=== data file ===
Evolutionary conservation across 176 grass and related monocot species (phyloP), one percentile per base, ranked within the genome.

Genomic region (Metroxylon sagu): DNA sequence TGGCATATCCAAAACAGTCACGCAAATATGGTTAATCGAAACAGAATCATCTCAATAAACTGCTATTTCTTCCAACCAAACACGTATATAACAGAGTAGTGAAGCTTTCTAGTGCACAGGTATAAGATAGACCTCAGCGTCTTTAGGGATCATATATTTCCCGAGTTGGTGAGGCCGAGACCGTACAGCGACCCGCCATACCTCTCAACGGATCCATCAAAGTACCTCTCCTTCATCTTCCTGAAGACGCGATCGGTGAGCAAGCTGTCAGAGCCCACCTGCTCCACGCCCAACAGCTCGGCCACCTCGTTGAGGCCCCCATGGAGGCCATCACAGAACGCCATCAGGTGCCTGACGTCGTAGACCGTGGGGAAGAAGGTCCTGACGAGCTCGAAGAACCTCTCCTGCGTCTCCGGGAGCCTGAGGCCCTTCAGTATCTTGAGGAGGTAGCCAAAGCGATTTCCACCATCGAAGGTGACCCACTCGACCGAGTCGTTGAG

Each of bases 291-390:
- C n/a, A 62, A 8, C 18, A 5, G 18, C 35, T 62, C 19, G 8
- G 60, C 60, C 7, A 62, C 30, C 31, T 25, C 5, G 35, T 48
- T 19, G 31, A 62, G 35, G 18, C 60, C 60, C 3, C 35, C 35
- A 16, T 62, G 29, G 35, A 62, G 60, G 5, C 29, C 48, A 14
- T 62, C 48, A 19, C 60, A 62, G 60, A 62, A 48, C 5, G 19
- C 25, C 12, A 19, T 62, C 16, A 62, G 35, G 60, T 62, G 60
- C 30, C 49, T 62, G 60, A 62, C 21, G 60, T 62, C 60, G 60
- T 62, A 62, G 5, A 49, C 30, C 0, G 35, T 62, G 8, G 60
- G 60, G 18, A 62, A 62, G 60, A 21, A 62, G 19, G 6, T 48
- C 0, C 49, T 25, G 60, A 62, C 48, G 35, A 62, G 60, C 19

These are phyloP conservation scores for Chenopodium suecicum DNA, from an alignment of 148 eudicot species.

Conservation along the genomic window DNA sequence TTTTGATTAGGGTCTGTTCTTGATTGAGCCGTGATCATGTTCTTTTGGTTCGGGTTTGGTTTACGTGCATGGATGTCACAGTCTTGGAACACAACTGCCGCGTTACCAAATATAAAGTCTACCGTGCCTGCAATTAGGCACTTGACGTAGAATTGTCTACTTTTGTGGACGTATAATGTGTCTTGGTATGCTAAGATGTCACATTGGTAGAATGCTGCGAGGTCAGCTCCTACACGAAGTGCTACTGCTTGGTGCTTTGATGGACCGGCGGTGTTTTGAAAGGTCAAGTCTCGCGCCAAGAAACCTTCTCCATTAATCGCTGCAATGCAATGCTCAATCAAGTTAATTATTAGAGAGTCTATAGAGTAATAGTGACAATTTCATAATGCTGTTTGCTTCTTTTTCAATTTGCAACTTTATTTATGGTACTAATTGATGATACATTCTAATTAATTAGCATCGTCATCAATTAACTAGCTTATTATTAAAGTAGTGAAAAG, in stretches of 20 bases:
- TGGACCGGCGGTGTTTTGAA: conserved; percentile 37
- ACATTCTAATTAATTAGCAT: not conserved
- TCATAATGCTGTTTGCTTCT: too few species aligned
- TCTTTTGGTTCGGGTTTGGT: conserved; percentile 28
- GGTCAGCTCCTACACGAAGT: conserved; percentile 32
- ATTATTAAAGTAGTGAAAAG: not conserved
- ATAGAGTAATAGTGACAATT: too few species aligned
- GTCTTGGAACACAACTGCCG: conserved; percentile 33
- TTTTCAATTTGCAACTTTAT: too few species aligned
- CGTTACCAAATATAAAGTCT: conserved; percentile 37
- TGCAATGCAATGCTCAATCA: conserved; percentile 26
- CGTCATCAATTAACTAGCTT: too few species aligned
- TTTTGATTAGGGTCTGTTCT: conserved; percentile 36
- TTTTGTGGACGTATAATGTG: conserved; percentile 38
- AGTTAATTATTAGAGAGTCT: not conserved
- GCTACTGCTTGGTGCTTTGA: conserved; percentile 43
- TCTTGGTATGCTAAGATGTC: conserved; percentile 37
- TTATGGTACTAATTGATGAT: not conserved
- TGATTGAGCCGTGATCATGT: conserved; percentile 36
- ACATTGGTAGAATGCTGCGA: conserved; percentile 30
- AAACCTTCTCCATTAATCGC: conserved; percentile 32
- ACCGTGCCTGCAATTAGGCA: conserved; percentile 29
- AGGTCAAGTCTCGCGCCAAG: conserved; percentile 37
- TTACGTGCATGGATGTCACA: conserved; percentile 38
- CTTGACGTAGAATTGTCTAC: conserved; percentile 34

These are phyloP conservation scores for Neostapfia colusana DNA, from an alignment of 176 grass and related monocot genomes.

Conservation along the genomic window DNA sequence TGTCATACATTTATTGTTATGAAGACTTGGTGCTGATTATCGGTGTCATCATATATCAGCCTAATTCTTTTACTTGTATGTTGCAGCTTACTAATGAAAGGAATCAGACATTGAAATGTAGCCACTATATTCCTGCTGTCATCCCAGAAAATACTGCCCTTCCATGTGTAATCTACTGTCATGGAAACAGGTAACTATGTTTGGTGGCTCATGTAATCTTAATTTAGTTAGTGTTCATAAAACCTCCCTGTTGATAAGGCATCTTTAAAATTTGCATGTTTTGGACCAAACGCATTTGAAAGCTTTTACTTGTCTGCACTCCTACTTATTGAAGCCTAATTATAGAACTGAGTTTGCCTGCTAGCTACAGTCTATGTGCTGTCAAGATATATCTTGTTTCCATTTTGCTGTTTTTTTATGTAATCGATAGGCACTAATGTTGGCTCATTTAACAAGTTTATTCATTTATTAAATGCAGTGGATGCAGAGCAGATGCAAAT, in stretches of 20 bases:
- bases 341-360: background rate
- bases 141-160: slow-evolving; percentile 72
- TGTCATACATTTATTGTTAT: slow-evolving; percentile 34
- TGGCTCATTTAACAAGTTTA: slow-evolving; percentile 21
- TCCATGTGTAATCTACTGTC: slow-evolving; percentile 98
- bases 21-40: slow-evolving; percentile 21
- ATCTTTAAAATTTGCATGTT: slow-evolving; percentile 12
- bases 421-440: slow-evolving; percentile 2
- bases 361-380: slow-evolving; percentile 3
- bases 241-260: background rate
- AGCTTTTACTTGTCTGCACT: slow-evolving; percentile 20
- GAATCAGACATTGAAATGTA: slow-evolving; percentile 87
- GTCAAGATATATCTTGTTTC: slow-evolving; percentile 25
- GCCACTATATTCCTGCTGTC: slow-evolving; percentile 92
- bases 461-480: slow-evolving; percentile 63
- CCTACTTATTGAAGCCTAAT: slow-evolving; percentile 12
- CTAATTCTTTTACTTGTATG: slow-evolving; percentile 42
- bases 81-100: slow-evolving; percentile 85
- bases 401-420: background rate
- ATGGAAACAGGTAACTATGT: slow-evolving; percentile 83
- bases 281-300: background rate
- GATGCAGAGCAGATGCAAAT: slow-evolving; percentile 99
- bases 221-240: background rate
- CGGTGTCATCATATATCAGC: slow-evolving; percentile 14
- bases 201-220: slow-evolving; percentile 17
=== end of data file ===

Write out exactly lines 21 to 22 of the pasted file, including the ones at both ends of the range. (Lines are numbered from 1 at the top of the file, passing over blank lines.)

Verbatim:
- ATTATTAAAGTAGTGAAAAG: not conserved
- ATAGAGTAATAGTGACAATT: too few species aligned